South Carolina Sen. Lindsey Graham wants to postpone his testimony in the Georgia election probe and he has gotten a major victory in his efforts after a series of defeats.
On Sunday a federal appeals court said that he does not have to comply, for now, with a subpoena to testify to an Atlanta grand jury, Politico reported.
The 11th Circuit Court of Appeals blocked the subpoena at Graham’s request Sunday, after a federal district court judge in Atlanta turned down the South Carolina Republican’s bid to avoid testifying on the grounds that the local grand jury is intruding on legal protections he enjoys as a federal lawmaker.
The appeals court said in a two-page order that Graham’s attorneys and prosecutors for Fulton County District Attorney Fani Willis needed to flesh out arguments about whether Graham is entitled to have the federal courts place legal guardrails on the questioning Graham could face. The 11th Circuit panel’s order said that those arguments should be presented first to U.S. District Court Judge Leigh Martin May, who issued a ruling last week rejecting the arguments Graham’s team raised under the Constitution’s speech or debate clause — which immunizes lawmakers from most legal consequences for actions relating to their lawmaking responsibilities.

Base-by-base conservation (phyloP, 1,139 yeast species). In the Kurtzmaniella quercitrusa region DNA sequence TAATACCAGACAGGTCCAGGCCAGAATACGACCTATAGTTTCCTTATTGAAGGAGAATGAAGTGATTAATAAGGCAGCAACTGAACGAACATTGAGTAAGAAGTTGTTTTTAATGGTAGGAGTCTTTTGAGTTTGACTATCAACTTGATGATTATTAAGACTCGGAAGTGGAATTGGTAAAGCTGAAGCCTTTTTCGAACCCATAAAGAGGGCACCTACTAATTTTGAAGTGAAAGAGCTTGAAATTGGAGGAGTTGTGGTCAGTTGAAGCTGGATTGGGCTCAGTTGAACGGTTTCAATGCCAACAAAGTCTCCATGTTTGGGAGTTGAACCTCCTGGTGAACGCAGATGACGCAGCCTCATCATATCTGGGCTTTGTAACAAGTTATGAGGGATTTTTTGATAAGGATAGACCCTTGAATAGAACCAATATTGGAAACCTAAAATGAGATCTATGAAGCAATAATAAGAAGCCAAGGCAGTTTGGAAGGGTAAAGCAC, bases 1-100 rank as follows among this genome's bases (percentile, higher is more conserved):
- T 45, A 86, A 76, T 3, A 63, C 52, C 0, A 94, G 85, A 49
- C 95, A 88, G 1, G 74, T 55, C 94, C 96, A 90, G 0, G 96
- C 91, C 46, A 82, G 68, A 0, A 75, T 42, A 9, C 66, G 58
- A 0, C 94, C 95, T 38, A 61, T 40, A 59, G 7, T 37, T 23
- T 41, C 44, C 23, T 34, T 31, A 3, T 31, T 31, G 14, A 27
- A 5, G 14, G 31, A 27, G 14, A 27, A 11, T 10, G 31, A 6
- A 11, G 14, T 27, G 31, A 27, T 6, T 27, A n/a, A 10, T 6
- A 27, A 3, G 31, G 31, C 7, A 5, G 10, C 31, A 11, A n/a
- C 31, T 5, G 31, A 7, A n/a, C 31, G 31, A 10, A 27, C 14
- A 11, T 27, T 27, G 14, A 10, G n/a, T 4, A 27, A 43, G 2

Investigators have said they want to query Graham about two phone calls he had with Georgia election officials in late 2020.
The senator’s attorneys said that his calls were within his fact finding duties as a senator.
“Senator Graham did not inject himself into Georgia’s electoral process, and never tried to alter the outcome of any election. The conversation was about absentee ballots and Georgia’s procedures,” his attorneys said in a court filing.
But Judge May, who was appointed by former President Obama, said that he would have to testify.
“Senator Graham has unique personal knowledge about the substance and circumstances of the phone calls with Georgia election officials, as well as the logistics of setting them up and his actions afterward,” Judge May said last week.
“And though other Georgia election officials were allegedly present on these calls and have made public statements about the substance of those conversations, Senator Graham has largely (and indeed publicly) disputed their characterizations of the nature of the calls and what was said and implied. Accordingly, Senator Graham’s potential testimony on these issues … are unique to Senator Graham,” she said.
“The Court finds that the District Attorney has shown extraordinary circumstances and a special need for Senator Graham’s testimony on issues relating to alleged attempts to influence or disrupt the lawful administration of Georgia’s 2022 elections,” she said.
“The public interest is well-served when a lawful investigation aimed at uncovering the facts and circumstances of alleged attempts to disrupt or influence Georgia’s elections is allowed to proceed without unnecessary encumbrances,” the judge said.
“Indeed, it is important that citizens maintain faith that there are mechanisms in place for investigating any such attempts to disrupt elections and, if necessary, to prosecute these crimes which, by their very nature, strike at the heart of a democratic system,” she said.
The senator’s attorneys argued that his calls were legislative and therefore protected.
“The subpoena implicates Senator Graham’s legislative acts and must therefore be quashed,” they said to the court.
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